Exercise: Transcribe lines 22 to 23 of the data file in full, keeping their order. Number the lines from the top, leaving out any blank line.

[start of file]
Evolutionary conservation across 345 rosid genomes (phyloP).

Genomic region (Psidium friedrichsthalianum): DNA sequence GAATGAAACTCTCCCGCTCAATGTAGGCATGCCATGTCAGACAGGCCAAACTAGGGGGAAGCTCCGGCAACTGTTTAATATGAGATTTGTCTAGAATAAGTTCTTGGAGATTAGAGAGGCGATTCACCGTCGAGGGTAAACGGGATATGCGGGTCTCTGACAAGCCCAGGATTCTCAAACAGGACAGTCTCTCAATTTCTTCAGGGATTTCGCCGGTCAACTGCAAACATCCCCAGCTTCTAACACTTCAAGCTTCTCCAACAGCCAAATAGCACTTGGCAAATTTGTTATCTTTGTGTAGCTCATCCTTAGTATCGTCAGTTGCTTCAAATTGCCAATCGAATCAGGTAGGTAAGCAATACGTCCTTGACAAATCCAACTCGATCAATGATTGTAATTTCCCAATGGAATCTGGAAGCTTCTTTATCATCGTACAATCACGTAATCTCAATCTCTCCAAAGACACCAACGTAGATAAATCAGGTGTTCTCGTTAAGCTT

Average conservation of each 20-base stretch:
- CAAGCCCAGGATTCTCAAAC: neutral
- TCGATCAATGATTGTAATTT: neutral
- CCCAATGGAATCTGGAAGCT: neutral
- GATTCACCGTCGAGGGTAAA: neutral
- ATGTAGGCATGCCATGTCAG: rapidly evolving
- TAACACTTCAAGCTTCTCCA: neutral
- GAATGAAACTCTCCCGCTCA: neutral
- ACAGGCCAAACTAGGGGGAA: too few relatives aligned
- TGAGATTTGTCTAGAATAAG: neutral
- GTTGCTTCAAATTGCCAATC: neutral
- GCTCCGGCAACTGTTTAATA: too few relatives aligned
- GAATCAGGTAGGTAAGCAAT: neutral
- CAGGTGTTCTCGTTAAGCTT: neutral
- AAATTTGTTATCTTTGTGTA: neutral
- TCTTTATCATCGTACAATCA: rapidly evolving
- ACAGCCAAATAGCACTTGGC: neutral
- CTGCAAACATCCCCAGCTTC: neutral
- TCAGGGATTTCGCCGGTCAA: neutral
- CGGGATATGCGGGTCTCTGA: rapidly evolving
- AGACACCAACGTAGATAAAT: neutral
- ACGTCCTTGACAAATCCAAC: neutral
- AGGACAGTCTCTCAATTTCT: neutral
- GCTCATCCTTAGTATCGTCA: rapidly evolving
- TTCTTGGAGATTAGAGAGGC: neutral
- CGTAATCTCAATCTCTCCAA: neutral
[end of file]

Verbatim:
- CGGGATATGCGGGTCTCTGA: rapidly evolving
- AGACACCAACGTAGATAAAT: neutral